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EGS: What is being done to understand and control the seismicity as well as interact with the local communities?

Induced seismicity is an important reservoir management tool, especially for EGS projects, but it is also perceived as a problem in some communities near geothermal fields. Events of magnitude 2 and above near certain projects have raised residential concern for both damage from single events and their cumulative effects. Some residents believe that the induced seismicity may cause structural damage similar to that caused by larger natural earthquakes. There is also fear that the small events may be an indication of larger events to follow. A related concern is that not enough resources have been invested in trying to answer some of the questions associated with larger induced events, and in providing for independent monitoring of the seismicity.

Recognizing the potential of the extremely large resource worldwide, and recognizing the possibility of misunderstanding about induced seismicity, the Geothermal Implementing Agreement under the International Energy Agency (IEA) initiated an international collaboration on induced seismicity in 2004. The purpose of this collaboration is stated in the “Environmental Impacts of Geothermal Development, Sub Task D, and Seismic Risk from Fluid Injection into Enhanced Geothermal Systems Geothermal Implementing Agreement (IEA/GIA)” as follows:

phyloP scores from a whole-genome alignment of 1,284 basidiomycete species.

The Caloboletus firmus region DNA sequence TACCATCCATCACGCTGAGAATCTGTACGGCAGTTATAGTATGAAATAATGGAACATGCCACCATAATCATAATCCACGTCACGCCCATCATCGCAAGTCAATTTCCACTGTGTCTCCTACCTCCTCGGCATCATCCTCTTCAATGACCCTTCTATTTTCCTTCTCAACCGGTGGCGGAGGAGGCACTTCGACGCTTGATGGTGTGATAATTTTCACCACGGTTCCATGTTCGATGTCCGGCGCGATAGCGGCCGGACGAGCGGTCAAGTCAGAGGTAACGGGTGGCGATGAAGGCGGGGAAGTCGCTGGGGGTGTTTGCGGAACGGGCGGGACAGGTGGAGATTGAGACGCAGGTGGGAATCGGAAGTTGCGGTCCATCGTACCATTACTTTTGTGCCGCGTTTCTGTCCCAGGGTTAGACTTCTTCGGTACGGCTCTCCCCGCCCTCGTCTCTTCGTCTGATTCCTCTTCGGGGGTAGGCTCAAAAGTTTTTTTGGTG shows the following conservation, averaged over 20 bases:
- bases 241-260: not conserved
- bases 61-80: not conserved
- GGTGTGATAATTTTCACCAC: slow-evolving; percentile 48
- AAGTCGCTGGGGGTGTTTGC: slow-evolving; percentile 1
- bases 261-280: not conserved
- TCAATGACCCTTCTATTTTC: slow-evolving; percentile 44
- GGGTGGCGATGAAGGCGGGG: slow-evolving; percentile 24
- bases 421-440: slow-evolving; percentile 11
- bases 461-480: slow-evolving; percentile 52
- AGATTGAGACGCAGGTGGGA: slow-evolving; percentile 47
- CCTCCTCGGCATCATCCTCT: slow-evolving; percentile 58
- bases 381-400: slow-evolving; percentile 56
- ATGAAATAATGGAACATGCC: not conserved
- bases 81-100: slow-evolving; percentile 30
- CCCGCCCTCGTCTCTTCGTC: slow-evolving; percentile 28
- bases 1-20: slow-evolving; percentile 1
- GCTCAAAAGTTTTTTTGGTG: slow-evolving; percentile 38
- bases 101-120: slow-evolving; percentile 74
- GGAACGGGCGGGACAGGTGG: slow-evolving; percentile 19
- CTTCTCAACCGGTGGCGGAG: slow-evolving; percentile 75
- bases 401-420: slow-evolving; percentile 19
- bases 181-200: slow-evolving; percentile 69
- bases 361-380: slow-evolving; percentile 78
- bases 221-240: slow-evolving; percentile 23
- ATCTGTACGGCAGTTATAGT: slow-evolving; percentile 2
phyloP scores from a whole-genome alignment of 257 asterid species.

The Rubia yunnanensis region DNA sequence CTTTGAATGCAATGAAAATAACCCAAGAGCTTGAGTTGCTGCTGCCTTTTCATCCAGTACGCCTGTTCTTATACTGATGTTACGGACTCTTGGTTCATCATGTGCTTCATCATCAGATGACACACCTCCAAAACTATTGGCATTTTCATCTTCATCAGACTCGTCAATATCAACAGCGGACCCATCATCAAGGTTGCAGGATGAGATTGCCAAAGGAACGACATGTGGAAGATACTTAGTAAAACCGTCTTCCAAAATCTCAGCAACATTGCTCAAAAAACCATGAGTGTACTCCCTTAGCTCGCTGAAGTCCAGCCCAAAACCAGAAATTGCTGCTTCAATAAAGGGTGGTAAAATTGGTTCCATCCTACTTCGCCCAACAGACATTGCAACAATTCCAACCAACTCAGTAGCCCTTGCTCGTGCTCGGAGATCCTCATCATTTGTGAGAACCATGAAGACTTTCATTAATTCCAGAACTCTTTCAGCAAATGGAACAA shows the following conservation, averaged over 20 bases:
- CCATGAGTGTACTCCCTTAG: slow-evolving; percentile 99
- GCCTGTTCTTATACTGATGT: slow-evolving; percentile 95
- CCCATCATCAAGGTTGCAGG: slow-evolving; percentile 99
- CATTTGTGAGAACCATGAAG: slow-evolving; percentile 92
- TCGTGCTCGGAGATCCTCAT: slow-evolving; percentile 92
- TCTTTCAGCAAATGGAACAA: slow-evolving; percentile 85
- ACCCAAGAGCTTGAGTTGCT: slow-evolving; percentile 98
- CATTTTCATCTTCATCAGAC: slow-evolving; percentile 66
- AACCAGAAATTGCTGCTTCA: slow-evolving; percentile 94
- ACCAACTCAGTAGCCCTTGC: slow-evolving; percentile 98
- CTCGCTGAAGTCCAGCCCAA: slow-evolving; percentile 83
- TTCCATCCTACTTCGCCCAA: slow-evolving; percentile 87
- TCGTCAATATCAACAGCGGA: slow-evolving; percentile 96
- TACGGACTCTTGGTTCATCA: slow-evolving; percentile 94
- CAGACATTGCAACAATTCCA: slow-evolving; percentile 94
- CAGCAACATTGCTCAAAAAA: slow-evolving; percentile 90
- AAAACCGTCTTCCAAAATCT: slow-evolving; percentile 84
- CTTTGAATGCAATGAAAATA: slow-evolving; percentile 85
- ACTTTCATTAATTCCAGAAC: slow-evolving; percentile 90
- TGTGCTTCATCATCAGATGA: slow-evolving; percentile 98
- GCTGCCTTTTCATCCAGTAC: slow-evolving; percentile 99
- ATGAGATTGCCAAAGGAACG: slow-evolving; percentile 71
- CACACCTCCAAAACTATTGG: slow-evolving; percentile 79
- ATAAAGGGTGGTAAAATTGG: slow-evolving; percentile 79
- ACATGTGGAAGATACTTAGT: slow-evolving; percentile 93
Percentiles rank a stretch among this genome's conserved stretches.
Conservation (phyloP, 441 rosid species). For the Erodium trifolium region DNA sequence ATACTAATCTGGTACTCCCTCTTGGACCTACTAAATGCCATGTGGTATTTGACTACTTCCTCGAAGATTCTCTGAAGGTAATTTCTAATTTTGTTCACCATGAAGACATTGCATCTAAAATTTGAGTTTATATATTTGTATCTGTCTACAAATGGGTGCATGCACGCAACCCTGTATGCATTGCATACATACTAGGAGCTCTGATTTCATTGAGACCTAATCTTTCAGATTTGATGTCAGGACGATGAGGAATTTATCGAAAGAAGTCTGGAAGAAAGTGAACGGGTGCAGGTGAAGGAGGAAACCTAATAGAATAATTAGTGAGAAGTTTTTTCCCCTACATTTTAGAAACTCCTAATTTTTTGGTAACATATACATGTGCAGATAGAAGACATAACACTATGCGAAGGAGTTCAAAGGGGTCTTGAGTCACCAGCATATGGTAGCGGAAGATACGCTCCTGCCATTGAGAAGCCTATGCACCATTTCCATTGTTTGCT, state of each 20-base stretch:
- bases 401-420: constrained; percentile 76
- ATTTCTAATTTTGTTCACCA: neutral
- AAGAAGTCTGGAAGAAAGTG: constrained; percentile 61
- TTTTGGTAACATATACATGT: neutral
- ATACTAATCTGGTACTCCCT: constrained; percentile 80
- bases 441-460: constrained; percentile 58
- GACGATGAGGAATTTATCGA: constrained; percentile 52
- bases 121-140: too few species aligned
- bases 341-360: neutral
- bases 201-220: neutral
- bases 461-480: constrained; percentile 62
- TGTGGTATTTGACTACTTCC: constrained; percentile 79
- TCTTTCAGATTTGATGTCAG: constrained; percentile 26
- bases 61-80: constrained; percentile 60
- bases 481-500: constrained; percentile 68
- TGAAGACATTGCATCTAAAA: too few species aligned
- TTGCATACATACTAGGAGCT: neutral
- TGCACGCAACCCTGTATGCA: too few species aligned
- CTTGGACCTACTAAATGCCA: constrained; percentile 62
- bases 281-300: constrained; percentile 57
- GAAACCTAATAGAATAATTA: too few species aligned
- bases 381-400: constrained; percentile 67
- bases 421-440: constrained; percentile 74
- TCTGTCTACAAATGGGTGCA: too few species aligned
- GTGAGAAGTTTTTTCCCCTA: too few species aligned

Participants will pursue a collaborative effort to address an issue of significant concern to the acceptance of geothermal energy in general, but EGS in particular. The issue is the occurrence of seismic events in conjunction with EGS reservoir development or subsequent extraction of heat from underground. These events have been large enough to be felt by populations living in the vicinity of current geothermal development sites. The objective is to investigate these events to obtain a better understanding of why they occur so that they can either be avoided or mitigated. Understanding requires considerable effort to assess and generate an appropriate source parameter model, testing of the model, and then calculating the source parameters in relation to the hydraulic injection history, stress field and the geological background. An interaction between stress modeling, rock mechanics, and source parameter calculation is essential. Once the mechanism of the events is understood, the injection process, the creation of an engineered geothermal reservoir, or the extraction of heat over a prolonged period may need to be modified to reduce or eliminate the occurrence of large events.

The U.S. Department of Energy was a principal player in this activity and helped organize and carry out activities as described in the agreement above. As an initial starting point for achieving a consensus, the Department of Energy Geothermal Technology office supported three international workshops that were organized in 2005 and 2006 with participants from various backgrounds, including geothermal companies and operators. After three international workshops and participation by 17 different countries, an initial induced seismicity protocol was developed for operators of geothermal fields to follow. This was intended to be a general document that set out general procedures. Specific protocols for different areas will supplement the general protocol, depending on potential for seismicity and proximity to local communities. These activities continue to address research needs and refine protocols for induced seismicity.

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